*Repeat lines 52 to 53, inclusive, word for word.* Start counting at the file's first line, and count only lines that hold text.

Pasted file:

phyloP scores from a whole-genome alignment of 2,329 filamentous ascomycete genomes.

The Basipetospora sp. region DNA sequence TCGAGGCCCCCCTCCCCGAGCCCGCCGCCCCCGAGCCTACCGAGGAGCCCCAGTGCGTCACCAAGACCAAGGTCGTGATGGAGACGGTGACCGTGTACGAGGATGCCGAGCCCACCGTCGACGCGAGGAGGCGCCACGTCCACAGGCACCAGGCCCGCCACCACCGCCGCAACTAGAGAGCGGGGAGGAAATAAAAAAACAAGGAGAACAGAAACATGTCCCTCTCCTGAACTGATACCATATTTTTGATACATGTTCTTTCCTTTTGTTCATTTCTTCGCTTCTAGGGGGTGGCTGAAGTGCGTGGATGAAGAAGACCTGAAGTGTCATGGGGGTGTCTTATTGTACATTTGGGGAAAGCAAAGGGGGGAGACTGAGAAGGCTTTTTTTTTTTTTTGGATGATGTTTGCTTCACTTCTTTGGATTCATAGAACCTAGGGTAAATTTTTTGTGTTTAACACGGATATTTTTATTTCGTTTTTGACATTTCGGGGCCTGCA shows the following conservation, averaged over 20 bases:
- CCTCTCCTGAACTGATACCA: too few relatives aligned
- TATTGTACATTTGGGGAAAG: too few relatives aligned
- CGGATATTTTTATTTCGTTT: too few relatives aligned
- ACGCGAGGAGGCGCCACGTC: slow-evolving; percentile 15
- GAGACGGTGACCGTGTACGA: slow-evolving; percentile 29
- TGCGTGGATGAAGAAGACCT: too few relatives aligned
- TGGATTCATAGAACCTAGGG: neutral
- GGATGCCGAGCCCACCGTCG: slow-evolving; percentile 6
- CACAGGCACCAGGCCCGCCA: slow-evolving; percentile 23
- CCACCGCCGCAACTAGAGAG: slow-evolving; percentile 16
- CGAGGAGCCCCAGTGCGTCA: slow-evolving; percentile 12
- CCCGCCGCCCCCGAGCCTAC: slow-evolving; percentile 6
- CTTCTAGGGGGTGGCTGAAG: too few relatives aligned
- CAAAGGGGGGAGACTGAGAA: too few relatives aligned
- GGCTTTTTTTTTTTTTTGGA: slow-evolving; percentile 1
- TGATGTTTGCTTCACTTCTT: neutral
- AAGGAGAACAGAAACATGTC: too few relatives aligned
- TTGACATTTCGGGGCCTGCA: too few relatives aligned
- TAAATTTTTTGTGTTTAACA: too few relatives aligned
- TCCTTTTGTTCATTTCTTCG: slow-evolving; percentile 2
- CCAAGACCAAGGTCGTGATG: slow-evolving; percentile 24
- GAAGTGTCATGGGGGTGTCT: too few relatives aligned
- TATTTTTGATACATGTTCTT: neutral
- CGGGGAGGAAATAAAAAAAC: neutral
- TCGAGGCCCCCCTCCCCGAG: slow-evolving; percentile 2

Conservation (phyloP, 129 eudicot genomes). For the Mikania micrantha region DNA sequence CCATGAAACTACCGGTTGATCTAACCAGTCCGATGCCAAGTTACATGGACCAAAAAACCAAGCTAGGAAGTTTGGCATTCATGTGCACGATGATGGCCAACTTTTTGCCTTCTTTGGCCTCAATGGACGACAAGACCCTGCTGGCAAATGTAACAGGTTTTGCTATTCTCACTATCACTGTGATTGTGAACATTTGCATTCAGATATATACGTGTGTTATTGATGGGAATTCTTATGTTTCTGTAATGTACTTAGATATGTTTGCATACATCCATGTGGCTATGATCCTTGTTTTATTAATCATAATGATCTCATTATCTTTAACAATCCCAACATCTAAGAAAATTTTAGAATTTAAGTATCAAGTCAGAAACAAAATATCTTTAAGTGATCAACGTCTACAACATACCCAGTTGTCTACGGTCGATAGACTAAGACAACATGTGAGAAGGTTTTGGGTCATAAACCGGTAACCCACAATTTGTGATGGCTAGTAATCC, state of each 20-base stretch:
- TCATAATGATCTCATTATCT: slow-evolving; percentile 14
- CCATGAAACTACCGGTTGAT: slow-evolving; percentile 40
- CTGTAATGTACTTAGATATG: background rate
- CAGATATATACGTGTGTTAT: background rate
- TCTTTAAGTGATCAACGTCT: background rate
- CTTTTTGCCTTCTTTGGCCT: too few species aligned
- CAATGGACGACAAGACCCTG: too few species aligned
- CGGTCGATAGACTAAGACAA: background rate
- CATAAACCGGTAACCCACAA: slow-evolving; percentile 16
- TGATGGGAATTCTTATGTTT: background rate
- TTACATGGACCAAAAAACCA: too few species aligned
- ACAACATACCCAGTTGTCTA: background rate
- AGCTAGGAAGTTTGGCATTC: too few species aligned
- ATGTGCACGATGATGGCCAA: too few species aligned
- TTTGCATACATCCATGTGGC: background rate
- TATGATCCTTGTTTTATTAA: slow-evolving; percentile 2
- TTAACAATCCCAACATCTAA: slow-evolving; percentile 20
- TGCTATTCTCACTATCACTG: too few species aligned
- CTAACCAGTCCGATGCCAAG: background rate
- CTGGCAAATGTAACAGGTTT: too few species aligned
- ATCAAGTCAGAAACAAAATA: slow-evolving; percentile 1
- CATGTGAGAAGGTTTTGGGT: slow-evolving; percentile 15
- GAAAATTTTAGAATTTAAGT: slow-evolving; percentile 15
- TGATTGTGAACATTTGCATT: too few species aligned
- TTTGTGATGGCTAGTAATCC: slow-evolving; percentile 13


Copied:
- TGATTGTGAACATTTGCATT: too few species aligned
- TTTGTGATGGCTAGTAATCC: slow-evolving; percentile 13